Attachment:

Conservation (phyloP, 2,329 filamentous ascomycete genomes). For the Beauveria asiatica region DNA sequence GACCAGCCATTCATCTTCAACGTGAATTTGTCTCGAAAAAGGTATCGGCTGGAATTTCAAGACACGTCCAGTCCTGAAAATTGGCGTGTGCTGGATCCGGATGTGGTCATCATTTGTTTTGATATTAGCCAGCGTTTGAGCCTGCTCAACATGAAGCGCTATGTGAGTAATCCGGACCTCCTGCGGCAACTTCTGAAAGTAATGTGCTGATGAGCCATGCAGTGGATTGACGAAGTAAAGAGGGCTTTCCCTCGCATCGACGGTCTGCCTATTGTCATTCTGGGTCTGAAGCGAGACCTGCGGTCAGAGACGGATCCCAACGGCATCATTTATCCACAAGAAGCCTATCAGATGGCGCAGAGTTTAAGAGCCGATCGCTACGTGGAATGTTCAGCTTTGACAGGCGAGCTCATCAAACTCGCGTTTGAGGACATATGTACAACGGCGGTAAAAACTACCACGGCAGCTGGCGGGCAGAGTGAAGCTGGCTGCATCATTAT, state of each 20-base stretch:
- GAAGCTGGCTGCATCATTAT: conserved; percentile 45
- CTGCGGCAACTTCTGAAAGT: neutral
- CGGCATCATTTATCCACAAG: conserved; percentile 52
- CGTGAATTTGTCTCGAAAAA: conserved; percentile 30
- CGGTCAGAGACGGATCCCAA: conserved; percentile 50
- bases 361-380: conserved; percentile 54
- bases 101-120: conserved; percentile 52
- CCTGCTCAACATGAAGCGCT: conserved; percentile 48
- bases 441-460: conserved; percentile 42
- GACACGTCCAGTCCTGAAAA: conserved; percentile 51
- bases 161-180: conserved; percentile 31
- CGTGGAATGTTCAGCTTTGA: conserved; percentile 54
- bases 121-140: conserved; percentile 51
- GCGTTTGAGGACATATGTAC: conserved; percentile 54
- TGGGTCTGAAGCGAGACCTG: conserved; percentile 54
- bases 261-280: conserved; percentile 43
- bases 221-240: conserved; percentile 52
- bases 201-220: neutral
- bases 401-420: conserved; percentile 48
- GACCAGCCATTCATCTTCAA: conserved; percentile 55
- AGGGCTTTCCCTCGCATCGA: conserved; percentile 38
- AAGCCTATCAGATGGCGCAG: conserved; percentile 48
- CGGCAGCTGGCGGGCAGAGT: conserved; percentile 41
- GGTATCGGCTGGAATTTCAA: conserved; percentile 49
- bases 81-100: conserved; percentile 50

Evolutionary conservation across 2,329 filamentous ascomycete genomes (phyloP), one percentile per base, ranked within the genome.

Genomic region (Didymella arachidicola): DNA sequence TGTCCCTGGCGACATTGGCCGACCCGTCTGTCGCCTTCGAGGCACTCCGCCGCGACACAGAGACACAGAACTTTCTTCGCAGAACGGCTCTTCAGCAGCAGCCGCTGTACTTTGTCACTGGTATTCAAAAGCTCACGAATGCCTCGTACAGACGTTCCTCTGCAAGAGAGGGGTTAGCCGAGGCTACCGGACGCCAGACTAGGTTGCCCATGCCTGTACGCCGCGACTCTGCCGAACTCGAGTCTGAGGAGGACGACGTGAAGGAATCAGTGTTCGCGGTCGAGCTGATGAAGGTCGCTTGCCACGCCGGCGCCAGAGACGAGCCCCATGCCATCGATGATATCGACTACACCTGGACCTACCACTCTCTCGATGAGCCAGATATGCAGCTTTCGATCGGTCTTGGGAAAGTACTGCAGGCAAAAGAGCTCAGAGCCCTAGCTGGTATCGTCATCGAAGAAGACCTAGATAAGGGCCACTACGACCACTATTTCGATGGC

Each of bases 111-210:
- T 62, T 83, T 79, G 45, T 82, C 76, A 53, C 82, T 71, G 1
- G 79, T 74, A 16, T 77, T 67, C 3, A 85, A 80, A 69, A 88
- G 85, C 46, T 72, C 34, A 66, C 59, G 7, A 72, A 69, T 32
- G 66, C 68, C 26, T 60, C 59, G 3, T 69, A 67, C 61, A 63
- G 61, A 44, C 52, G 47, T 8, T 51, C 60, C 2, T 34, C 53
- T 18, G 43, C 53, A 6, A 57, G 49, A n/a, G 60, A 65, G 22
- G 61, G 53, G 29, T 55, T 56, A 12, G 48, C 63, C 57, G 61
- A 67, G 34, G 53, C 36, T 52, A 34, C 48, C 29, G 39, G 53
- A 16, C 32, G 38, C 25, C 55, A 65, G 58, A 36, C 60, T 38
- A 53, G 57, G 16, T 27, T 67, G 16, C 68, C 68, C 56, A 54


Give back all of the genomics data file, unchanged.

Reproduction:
Conservation (phyloP, 2,329 filamentous ascomycete genomes). For the Beauveria asiatica region DNA sequence GACCAGCCATTCATCTTCAACGTGAATTTGTCTCGAAAAAGGTATCGGCTGGAATTTCAAGACACGTCCAGTCCTGAAAATTGGCGTGTGCTGGATCCGGATGTGGTCATCATTTGTTTTGATATTAGCCAGCGTTTGAGCCTGCTCAACATGAAGCGCTATGTGAGTAATCCGGACCTCCTGCGGCAACTTCTGAAAGTAATGTGCTGATGAGCCATGCAGTGGATTGACGAAGTAAAGAGGGCTTTCCCTCGCATCGACGGTCTGCCTATTGTCATTCTGGGTCTGAAGCGAGACCTGCGGTCAGAGACGGATCCCAACGGCATCATTTATCCACAAGAAGCCTATCAGATGGCGCAGAGTTTAAGAGCCGATCGCTACGTGGAATGTTCAGCTTTGACAGGCGAGCTCATCAAACTCGCGTTTGAGGACATATGTACAACGGCGGTAAAAACTACCACGGCAGCTGGCGGGCAGAGTGAAGCTGGCTGCATCATTAT, state of each 20-base stretch:
- GAAGCTGGCTGCATCATTAT: conserved; percentile 45
- CTGCGGCAACTTCTGAAAGT: neutral
- CGGCATCATTTATCCACAAG: conserved; percentile 52
- CGTGAATTTGTCTCGAAAAA: conserved; percentile 30
- CGGTCAGAGACGGATCCCAA: conserved; percentile 50
- bases 361-380: conserved; percentile 54
- bases 101-120: conserved; percentile 52
- CCTGCTCAACATGAAGCGCT: conserved; percentile 48
- bases 441-460: conserved; percentile 42
- GACACGTCCAGTCCTGAAAA: conserved; percentile 51
- bases 161-180: conserved; percentile 31
- CGTGGAATGTTCAGCTTTGA: conserved; percentile 54
- bases 121-140: conserved; percentile 51
- GCGTTTGAGGACATATGTAC: conserved; percentile 54
- TGGGTCTGAAGCGAGACCTG: conserved; percentile 54
- bases 261-280: conserved; percentile 43
- bases 221-240: conserved; percentile 52
- bases 201-220: neutral
- bases 401-420: conserved; percentile 48
- GACCAGCCATTCATCTTCAA: conserved; percentile 55
- AGGGCTTTCCCTCGCATCGA: conserved; percentile 38
- AAGCCTATCAGATGGCGCAG: conserved; percentile 48
- CGGCAGCTGGCGGGCAGAGT: conserved; percentile 41
- GGTATCGGCTGGAATTTCAA: conserved; percentile 49
- bases 81-100: conserved; percentile 50

Evolutionary conservation across 2,329 filamentous ascomycete genomes (phyloP), one percentile per base, ranked within the genome.

Genomic region (Didymella arachidicola): DNA sequence TGTCCCTGGCGACATTGGCCGACCCGTCTGTCGCCTTCGAGGCACTCCGCCGCGACACAGAGACACAGAACTTTCTTCGCAGAACGGCTCTTCAGCAGCAGCCGCTGTACTTTGTCACTGGTATTCAAAAGCTCACGAATGCCTCGTACAGACGTTCCTCTGCAAGAGAGGGGTTAGCCGAGGCTACCGGACGCCAGACTAGGTTGCCCATGCCTGTACGCCGCGACTCTGCCGAACTCGAGTCTGAGGAGGACGACGTGAAGGAATCAGTGTTCGCGGTCGAGCTGATGAAGGTCGCTTGCCACGCCGGCGCCAGAGACGAGCCCCATGCCATCGATGATATCGACTACACCTGGACCTACCACTCTCTCGATGAGCCAGATATGCAGCTTTCGATCGGTCTTGGGAAAGTACTGCAGGCAAAAGAGCTCAGAGCCCTAGCTGGTATCGTCATCGAAGAAGACCTAGATAAGGGCCACTACGACCACTATTTCGATGGC

Each of bases 111-210:
- T 62, T 83, T 79, G 45, T 82, C 76, A 53, C 82, T 71, G 1
- G 79, T 74, A 16, T 77, T 67, C 3, A 85, A 80, A 69, A 88
- G 85, C 46, T 72, C 34, A 66, C 59, G 7, A 72, A 69, T 32
- G 66, C 68, C 26, T 60, C 59, G 3, T 69, A 67, C 61, A 63
- G 61, A 44, C 52, G 47, T 8, T 51, C 60, C 2, T 34, C 53
- T 18, G 43, C 53, A 6, A 57, G 49, A n/a, G 60, A 65, G 22
- G 61, G 53, G 29, T 55, T 56, A 12, G 48, C 63, C 57, G 61
- A 67, G 34, G 53, C 36, T 52, A 34, C 48, C 29, G 39, G 53
- A 16, C 32, G 38, C 25, C 55, A 65, G 58, A 36, C 60, T 38
- A 53, G 57, G 16, T 27, T 67, G 16, C 68, C 68, C 56, A 54